Well, almost everyone has heard of the Pikes Peak Hill-Climb, which involves motorcycles and automobiles racing up the peak. But, they don’t realize that there is another race up Pikes Peak, and it is designed just for bicycles; it’s called the Broadmoor Pikes Peak Ascent. This year it was held on August 13, 2022.

The event, which is supported by USA Cycling, includes riders from all over the country. The race is in its 13th year and was opened to e-bikes four years ago when it only had four entrants. The website states there are divisions for Class 1, 2 and 3 e-bikes. All 26 entrants this year started in one group designated as the Open e-bike class. Several bikes were highly modified e-bikes, resulting in a kind of loose control of defining which category they belong in. The racecourse begins where the car races begin, and requires riders to ascend 12.4 miles to a peak altitude elevation climb of 4,725 feet.

To minimize closure for tourists, the event activities began when the gate opens at 4:45 a.m. and the line of cars and bikes proceeded to the staging area. The limited parking areas at the start make for everyone scurrying to get a good spot to unload and get ready.

The nearly full moon was lighting up the area as dozens of car headlights bathed the area with an obnoxious, detracting glow feeling in what would have otherwise been a very tranquil morning in a beautiful mountain setting.

I unloaded my Sondors Rockstar e-bike and was quickly reminded that Pikes Peak weather is dramatically different than where I live in Colorado Springs, which is 3000 feet below. I put on another shirt and watched as others debated and discussed what to wear, knowing it can snow on top of the peak in the summer. But, on this day, the forecast was for sunny skies.

As I walked around the “pit” area, I noticed a respectable number of Class 1 e-bikes. I spoke to two riders who had “homemade” or highly modified bikes that I would have to categorize as Class 4. Although the website states the e-bike classes were for Classes 1, 2 and 3, I got the feeling that it was loosely enforced adherence. As the event grows along with e-bike use, I’m surmising that the rules regarding e-bike specs will be tightened up, but for now this
was a ride that was for the fun and exhilaration of riding your e-bike in an awesome setting. 

At 6 a.m. the first wave was called to the starting area and advised to be ready for the 6:13 a.m. start time. I’ve attended many Pikes Peak Hill Climb events and found it striking to be at that starting line where loud engines are roaring, only to find on this day the loud engine noise was replaced by the calm conversation of riders.

When the race began, I expected a big surge to the front, but it wasn’t like that. One rider (the ultimate winner) shot out front and was never seen again until the top. But, everyone else just set a pace and pedaled on for a mile or two, then the pack started to spread out.

The air was crisp as I set a pace that would balance my limited lung capacity with preserving the battery. Numerous riders passed me as I wondered if I would see them again on the side of the road with a dead battery; that did not happen. Words cannot convey the feeling that overcomes you as you pass through the forested mountain terrain and then break into the rarefied oxygen above the timberline. The humidity-laden air created a fog-like cloud cover over the sleeping cities of Manitou Springs and Colorado Springs. The temp at the start was 55 degrees, and as I rode, I had to shed my jacket as I was getting too hot.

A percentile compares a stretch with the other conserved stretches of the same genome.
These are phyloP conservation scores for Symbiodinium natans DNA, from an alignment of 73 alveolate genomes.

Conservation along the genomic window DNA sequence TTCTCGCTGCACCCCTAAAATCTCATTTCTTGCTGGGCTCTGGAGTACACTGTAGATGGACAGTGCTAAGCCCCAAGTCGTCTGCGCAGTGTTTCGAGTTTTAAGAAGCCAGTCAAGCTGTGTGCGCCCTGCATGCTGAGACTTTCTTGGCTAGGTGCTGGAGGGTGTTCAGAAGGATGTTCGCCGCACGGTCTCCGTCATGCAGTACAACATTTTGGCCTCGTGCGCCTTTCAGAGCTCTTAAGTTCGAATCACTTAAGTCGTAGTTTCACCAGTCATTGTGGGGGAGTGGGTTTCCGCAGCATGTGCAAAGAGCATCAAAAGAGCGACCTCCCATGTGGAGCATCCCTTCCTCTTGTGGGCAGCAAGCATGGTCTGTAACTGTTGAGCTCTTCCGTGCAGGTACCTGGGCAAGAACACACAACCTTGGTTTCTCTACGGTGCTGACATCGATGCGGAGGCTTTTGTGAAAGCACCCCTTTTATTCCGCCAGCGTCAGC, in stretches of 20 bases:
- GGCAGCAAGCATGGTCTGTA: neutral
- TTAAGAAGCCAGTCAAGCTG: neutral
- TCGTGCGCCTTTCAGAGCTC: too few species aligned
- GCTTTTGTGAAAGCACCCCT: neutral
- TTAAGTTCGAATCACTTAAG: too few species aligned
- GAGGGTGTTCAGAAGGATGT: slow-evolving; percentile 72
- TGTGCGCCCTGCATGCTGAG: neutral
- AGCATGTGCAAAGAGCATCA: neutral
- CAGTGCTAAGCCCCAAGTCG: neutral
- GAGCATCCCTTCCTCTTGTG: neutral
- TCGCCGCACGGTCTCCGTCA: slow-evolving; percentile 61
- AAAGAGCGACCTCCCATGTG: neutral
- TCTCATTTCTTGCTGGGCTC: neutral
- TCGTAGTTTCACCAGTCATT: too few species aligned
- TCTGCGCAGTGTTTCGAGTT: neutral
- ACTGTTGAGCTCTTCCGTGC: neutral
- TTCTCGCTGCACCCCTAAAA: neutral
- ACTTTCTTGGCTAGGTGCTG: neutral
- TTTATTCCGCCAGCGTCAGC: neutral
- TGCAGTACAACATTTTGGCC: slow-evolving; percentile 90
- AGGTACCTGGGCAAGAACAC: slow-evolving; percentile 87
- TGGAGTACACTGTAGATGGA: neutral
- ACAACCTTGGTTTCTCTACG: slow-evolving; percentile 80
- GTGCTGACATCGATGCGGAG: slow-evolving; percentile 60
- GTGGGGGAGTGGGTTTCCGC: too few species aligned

The deer or mountain goats you see along the way replace the garish bands that play along the route of some race courses. There is nobody lining the racecourse to cheer you on. It’s just you and the bike, and that makes for a unique feeling of self.

When I arrived at the top, where the air temperature was 57 degrees, eight riders were ahead of me. I believe five of them were on Biktrix, and two of them were on homemade/modified bikes. The first e-bike arrived at 38:28, and the last finisher was at 1:54:21.

Once you arrive—if you arrive—at the top, you may receive your Summit Society medal. The beautiful cast medal depicts a bicycle in the background of Pikes Peak and comes with a white ribbon lanyard imprinted with “Cycle to the Summit 2022” on it.

The ride/race is officially over at 9:30 am when the road returns to other guests on the mountain. Everyone returns to the award ceremony near the start, where there is a flurry of activity, as well as customary food and drink. I was fortunate enough to snag a Krispy Kreme donut, which my body was craving in lieu of a banana. Conversation with two other riders revealed a good deal of valuable tips for future races. I was able to learn a lot as to why some riders did so much better than others, which may be another letter at another time.

John Murphy

Five of the riders in the top 10 were members of the Murphy family. The patriarch of the family is 77-year-old John Murphy. Mr. Murphy told us that he has spent much of his life enjoying the outdoors; hence, he has been fighting skin cancer and other ailments for years. Because of limitations on his knees, he has credited e-bikes for giving him back his active life. He was inspirational, to say the least.

People like Murphy inspire us to say I will “race” it again next year, because it was too darn fun not to. Oh, forgot to mention one of the best parts—12 miles all downhill with plenty of turns and switchbacks that don’t care what you ride. But, it better have great brakes!